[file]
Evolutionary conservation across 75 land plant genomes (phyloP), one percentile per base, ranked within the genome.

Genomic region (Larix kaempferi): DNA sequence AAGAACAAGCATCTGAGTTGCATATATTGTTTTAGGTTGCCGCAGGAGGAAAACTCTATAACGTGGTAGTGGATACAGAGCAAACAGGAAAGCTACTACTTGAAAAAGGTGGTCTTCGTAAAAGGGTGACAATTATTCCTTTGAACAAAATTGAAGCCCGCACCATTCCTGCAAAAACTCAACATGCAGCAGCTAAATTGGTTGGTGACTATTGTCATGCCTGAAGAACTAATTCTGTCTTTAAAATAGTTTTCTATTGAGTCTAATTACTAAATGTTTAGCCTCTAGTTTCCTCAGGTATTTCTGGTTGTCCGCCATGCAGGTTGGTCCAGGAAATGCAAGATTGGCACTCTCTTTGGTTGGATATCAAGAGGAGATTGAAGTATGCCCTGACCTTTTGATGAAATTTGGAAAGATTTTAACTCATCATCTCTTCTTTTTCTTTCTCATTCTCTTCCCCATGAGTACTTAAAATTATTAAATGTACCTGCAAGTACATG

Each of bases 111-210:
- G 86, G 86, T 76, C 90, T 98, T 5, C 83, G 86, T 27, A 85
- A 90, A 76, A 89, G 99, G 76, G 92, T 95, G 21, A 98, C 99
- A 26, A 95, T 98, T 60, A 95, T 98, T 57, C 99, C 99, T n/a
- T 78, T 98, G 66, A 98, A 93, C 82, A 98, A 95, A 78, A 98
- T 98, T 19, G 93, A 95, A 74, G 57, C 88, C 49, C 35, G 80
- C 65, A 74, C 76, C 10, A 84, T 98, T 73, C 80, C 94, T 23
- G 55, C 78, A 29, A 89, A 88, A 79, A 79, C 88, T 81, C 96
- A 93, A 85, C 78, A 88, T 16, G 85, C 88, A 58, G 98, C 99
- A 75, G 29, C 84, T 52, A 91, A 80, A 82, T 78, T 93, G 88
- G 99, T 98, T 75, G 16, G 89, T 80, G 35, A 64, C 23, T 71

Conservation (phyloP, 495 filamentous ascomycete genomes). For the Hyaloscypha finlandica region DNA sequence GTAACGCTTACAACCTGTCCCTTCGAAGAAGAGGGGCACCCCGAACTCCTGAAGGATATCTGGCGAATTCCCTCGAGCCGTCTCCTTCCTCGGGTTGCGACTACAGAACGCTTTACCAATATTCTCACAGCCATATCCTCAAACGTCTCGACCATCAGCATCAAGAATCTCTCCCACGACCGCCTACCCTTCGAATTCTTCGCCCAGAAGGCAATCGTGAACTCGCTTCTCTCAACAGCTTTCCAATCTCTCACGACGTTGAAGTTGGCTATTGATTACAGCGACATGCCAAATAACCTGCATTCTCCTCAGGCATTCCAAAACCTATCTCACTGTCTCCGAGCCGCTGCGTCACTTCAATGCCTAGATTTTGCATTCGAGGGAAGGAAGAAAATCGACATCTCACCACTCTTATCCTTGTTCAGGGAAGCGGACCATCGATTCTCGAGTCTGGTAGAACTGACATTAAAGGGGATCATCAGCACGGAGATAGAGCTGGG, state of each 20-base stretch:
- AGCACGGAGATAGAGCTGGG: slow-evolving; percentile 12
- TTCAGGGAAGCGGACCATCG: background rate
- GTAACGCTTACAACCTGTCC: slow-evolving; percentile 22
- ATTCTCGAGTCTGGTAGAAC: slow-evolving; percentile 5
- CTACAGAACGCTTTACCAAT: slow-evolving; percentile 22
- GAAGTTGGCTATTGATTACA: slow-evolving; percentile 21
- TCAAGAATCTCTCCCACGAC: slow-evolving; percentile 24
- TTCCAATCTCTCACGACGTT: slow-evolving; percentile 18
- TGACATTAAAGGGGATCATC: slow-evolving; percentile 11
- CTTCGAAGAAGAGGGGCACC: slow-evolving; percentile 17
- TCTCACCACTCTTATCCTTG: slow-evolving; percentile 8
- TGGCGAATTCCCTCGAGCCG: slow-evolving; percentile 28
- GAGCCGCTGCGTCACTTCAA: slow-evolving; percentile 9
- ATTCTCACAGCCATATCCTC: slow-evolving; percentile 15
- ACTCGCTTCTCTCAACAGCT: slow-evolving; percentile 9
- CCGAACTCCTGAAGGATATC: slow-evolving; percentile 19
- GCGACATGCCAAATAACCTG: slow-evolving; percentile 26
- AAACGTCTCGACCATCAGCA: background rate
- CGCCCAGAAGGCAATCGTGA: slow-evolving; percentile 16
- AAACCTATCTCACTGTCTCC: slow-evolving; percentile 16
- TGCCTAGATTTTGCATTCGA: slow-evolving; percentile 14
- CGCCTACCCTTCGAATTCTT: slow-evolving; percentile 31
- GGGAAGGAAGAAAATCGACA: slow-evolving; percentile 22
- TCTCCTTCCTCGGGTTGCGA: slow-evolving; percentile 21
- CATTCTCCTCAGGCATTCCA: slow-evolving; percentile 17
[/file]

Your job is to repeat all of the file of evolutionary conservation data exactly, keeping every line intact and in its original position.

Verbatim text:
Evolutionary conservation across 75 land plant genomes (phyloP), one percentile per base, ranked within the genome.

Genomic region (Larix kaempferi): DNA sequence AAGAACAAGCATCTGAGTTGCATATATTGTTTTAGGTTGCCGCAGGAGGAAAACTCTATAACGTGGTAGTGGATACAGAGCAAACAGGAAAGCTACTACTTGAAAAAGGTGGTCTTCGTAAAAGGGTGACAATTATTCCTTTGAACAAAATTGAAGCCCGCACCATTCCTGCAAAAACTCAACATGCAGCAGCTAAATTGGTTGGTGACTATTGTCATGCCTGAAGAACTAATTCTGTCTTTAAAATAGTTTTCTATTGAGTCTAATTACTAAATGTTTAGCCTCTAGTTTCCTCAGGTATTTCTGGTTGTCCGCCATGCAGGTTGGTCCAGGAAATGCAAGATTGGCACTCTCTTTGGTTGGATATCAAGAGGAGATTGAAGTATGCCCTGACCTTTTGATGAAATTTGGAAAGATTTTAACTCATCATCTCTTCTTTTTCTTTCTCATTCTCTTCCCCATGAGTACTTAAAATTATTAAATGTACCTGCAAGTACATG

Each of bases 111-210:
- G 86, G 86, T 76, C 90, T 98, T 5, C 83, G 86, T 27, A 85
- A 90, A 76, A 89, G 99, G 76, G 92, T 95, G 21, A 98, C 99
- A 26, A 95, T 98, T 60, A 95, T 98, T 57, C 99, C 99, T n/a
- T 78, T 98, G 66, A 98, A 93, C 82, A 98, A 95, A 78, A 98
- T 98, T 19, G 93, A 95, A 74, G 57, C 88, C 49, C 35, G 80
- C 65, A 74, C 76, C 10, A 84, T 98, T 73, C 80, C 94, T 23
- G 55, C 78, A 29, A 89, A 88, A 79, A 79, C 88, T 81, C 96
- A 93, A 85, C 78, A 88, T 16, G 85, C 88, A 58, G 98, C 99
- A 75, G 29, C 84, T 52, A 91, A 80, A 82, T 78, T 93, G 88
- G 99, T 98, T 75, G 16, G 89, T 80, G 35, A 64, C 23, T 71

Conservation (phyloP, 495 filamentous ascomycete genomes). For the Hyaloscypha finlandica region DNA sequence GTAACGCTTACAACCTGTCCCTTCGAAGAAGAGGGGCACCCCGAACTCCTGAAGGATATCTGGCGAATTCCCTCGAGCCGTCTCCTTCCTCGGGTTGCGACTACAGAACGCTTTACCAATATTCTCACAGCCATATCCTCAAACGTCTCGACCATCAGCATCAAGAATCTCTCCCACGACCGCCTACCCTTCGAATTCTTCGCCCAGAAGGCAATCGTGAACTCGCTTCTCTCAACAGCTTTCCAATCTCTCACGACGTTGAAGTTGGCTATTGATTACAGCGACATGCCAAATAACCTGCATTCTCCTCAGGCATTCCAAAACCTATCTCACTGTCTCCGAGCCGCTGCGTCACTTCAATGCCTAGATTTTGCATTCGAGGGAAGGAAGAAAATCGACATCTCACCACTCTTATCCTTGTTCAGGGAAGCGGACCATCGATTCTCGAGTCTGGTAGAACTGACATTAAAGGGGATCATCAGCACGGAGATAGAGCTGGG, state of each 20-base stretch:
- AGCACGGAGATAGAGCTGGG: slow-evolving; percentile 12
- TTCAGGGAAGCGGACCATCG: background rate
- GTAACGCTTACAACCTGTCC: slow-evolving; percentile 22
- ATTCTCGAGTCTGGTAGAAC: slow-evolving; percentile 5
- CTACAGAACGCTTTACCAAT: slow-evolving; percentile 22
- GAAGTTGGCTATTGATTACA: slow-evolving; percentile 21
- TCAAGAATCTCTCCCACGAC: slow-evolving; percentile 24
- TTCCAATCTCTCACGACGTT: slow-evolving; percentile 18
- TGACATTAAAGGGGATCATC: slow-evolving; percentile 11
- CTTCGAAGAAGAGGGGCACC: slow-evolving; percentile 17
- TCTCACCACTCTTATCCTTG: slow-evolving; percentile 8
- TGGCGAATTCCCTCGAGCCG: slow-evolving; percentile 28
- GAGCCGCTGCGTCACTTCAA: slow-evolving; percentile 9
- ATTCTCACAGCCATATCCTC: slow-evolving; percentile 15
- ACTCGCTTCTCTCAACAGCT: slow-evolving; percentile 9
- CCGAACTCCTGAAGGATATC: slow-evolving; percentile 19
- GCGACATGCCAAATAACCTG: slow-evolving; percentile 26
- AAACGTCTCGACCATCAGCA: background rate
- CGCCCAGAAGGCAATCGTGA: slow-evolving; percentile 16
- AAACCTATCTCACTGTCTCC: slow-evolving; percentile 16
- TGCCTAGATTTTGCATTCGA: slow-evolving; percentile 14
- CGCCTACCCTTCGAATTCTT: slow-evolving; percentile 31
- GGGAAGGAAGAAAATCGACA: slow-evolving; percentile 22
- TCTCCTTCCTCGGGTTGCGA: slow-evolving; percentile 21
- CATTCTCCTCAGGCATTCCA: slow-evolving; percentile 17